Dade City Police Chief James Walters has reached quite the career milestone — 25 consecutive years with the only law enforcement agency he knows.
Walters joined the Dade City Police Department in 1995 as a beat cop, fresh out of Saint Leo University.
Since then, he has worked his way through the ranks as a detective, sergeant and captain, among other titles.
He became acting chief in February 2018, when then Chief Ray Velboom retired. And, he became the department’s top cop that August, a role he still performs.
On the whole, Walters said, the last quarter-century has “gone by in a flash.”
“It felt like just yesterday I was walking into the doors of the old Dade City Police Department building,” Walters said during a recent phone interview with The Laker/Lutz News. “It seems like it was just yesterday I was walking in for the very first time.”
Over the past few weeks, community members and leaders have congratulated Walters on his 25 years of service — somewhat jokingly adding that they’re looking forward to seeing him in uniform for another 25 years.
While he won’t be working in 2045, he has no plans to step away anytime soon.
He said he’s humbled by the community support and appreciation.
“I’m glad this community, this city still wants me to be a part of things. As long as we are making a difference and contributing, we’re going to keep on going,” Walters said.
The police chief was formally recognized during a July 14 Dade City Commission virtual meeting.
It’s where Mayor Camille Hernandez summed up her appreciation to Walters: “You are truly an asset, you are a pleasure to work with, and your outreach and concern for the community and students, and the young people and families in our community is noteworthy.”
Destined for law enforcement
Walters’ pathway into law enforcement and public service began while growing up in Inverness, in Citrus County.
Walters said he discovered what he wanted to be in the summer of 1979, when he was just 8 years old.
That was when he survived an alligator attack, while swimming in a lake on his parents’ property. As he tells it, an alligator grabbed his foot and pulled him out of the water. He sustained injuries, but managed to escape.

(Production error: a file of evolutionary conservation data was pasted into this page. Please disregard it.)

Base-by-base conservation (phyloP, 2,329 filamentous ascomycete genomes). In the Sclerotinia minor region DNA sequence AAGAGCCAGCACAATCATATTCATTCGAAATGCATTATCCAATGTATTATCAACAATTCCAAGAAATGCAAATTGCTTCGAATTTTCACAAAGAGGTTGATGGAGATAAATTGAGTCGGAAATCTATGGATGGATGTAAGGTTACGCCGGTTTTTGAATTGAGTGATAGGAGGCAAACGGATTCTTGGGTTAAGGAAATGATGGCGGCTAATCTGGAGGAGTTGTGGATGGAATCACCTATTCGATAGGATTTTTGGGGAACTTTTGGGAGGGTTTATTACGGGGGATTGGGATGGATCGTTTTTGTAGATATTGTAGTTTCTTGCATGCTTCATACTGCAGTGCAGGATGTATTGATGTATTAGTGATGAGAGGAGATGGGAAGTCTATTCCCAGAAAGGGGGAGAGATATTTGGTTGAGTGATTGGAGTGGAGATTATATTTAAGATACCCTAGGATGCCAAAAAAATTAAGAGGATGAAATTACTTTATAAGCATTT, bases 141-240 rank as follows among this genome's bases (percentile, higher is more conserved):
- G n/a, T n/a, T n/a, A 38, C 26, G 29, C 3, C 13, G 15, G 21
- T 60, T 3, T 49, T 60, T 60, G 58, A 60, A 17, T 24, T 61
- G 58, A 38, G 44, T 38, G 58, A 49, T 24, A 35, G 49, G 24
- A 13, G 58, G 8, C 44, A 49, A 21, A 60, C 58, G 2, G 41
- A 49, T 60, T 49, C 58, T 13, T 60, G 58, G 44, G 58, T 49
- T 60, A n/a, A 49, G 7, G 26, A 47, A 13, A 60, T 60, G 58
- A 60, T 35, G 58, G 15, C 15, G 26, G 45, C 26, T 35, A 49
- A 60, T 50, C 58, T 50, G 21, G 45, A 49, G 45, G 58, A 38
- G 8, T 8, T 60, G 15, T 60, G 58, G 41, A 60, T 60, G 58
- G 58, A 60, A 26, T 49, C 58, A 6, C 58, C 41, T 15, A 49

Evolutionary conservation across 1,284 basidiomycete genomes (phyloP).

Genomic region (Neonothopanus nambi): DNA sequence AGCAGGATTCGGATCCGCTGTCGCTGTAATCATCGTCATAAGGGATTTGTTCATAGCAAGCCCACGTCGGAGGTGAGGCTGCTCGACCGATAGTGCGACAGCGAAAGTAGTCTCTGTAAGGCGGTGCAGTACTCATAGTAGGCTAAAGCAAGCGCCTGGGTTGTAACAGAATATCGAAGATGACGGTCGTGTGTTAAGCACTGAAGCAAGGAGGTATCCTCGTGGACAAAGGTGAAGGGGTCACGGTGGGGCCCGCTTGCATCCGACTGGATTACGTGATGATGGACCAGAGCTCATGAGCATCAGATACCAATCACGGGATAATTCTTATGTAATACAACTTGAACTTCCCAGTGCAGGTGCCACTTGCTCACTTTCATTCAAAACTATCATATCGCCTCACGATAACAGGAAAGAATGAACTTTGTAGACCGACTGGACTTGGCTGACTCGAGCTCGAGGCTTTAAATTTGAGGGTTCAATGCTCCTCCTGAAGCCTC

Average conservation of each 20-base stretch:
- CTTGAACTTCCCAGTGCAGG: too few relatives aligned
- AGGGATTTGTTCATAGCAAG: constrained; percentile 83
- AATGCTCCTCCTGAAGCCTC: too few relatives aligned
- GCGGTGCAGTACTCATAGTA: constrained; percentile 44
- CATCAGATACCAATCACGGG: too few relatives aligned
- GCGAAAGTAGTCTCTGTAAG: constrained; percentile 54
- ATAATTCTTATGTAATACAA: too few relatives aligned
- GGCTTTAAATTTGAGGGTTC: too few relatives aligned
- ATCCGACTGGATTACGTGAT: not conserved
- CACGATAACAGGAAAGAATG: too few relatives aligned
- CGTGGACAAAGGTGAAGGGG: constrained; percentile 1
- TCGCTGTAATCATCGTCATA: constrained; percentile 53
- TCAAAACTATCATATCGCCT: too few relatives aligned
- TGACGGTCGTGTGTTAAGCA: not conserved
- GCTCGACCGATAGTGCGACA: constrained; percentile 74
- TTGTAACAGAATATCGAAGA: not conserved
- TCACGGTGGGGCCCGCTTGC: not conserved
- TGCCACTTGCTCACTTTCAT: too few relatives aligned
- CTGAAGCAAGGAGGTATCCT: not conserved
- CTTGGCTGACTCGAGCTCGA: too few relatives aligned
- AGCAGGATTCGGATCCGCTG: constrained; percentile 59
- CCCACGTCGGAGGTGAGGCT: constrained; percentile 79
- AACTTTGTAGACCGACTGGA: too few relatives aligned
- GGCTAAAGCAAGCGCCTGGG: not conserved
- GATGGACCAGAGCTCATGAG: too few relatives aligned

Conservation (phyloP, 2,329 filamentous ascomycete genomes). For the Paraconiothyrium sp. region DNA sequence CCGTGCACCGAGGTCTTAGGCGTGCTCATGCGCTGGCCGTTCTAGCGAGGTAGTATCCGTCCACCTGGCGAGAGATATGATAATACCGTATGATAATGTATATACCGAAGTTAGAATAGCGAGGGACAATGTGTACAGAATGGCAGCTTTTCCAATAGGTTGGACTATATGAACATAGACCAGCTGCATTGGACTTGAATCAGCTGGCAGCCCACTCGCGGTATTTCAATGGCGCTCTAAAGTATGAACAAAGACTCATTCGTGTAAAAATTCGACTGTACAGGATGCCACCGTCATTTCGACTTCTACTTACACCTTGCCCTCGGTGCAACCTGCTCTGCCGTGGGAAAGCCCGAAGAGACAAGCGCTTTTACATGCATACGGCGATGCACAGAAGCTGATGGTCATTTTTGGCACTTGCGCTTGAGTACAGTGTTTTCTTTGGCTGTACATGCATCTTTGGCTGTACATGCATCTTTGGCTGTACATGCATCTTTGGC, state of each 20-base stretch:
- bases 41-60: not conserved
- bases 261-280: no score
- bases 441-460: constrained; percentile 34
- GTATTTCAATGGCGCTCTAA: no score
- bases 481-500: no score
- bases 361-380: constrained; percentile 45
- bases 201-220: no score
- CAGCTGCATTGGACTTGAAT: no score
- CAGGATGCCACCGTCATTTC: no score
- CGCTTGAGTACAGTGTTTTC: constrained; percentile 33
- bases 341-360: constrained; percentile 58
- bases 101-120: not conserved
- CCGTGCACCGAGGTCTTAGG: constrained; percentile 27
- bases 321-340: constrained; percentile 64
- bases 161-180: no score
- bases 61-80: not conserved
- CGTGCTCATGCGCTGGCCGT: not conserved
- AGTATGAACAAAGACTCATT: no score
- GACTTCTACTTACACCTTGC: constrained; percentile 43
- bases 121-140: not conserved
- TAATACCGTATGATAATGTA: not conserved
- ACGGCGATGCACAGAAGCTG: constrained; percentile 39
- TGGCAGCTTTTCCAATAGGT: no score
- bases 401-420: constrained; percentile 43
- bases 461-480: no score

During Walters’ three-week stay in a hospital, he was visited several times by Jamie Adams, then a wildlife officer with the Florida Game and Fresh Water Fish Commission.
Adams, would go on to become longtime sheriff of Sumter County through the 1980s and 1990s.
The positive interactions that Walters had with Adams left an imprint on the young boy, that he would never forget.
“He said he was going to go get that gator, and that made me pretty happy,” Walters recalled, “so back then, it left an impression on a scared kid, and I never really wanted to do anything else in my life.”
Dade City love
Walters moved to Dade City roughly 30 years ago, to finish his undergraduate degree in criminal justice at the University of Saint Leo.
Before that, he had graduated from Citrus High School and played college football for a few years at a small school in Iowa — St. Ambrose University. But, as a Florida boy, “I nearly froze to death,” Walters quipped.
So, he transferred to Saint Leo. Walters quickly immersed himself into the Dade City community, coaching football and wrestling at Pasco High School. He was an assistant football coach on Perry Brown’s staff that won a state title in 1992.
After experiencing “a tremendous feeling of community,” where the Pasco High football stadium “would just be overflowing with people,” Walters had no desire to live or work anyplace else.
“I grew up in a small town. Dade City felt like home, and I really fell in love with the community,” Walters said. “It’s really small town America.”
That small town feeling, however, could change a little bit in coming years.
With Dade City poised for extensive growth that could see its population more than double in size in the next decade or so, Walters acknowledged it’s a challenge for an agency that has 23 full-time sworn and about 40 personnel total.
Preliminary plans call for more homes to be built than currently exist within city limits, Walters noted.
Growing the department in proportion to the number of rooftops will be “a metered approach” in coordination with city leaders, the police chief said.
“We’re not going to accomplish anything overnight,” Walters, “but, we’re going to try to grow as the city grows, so we can maintain the levels of service that the citizens and the visitors of this community come to expect,” he said.
Published July 29, 2020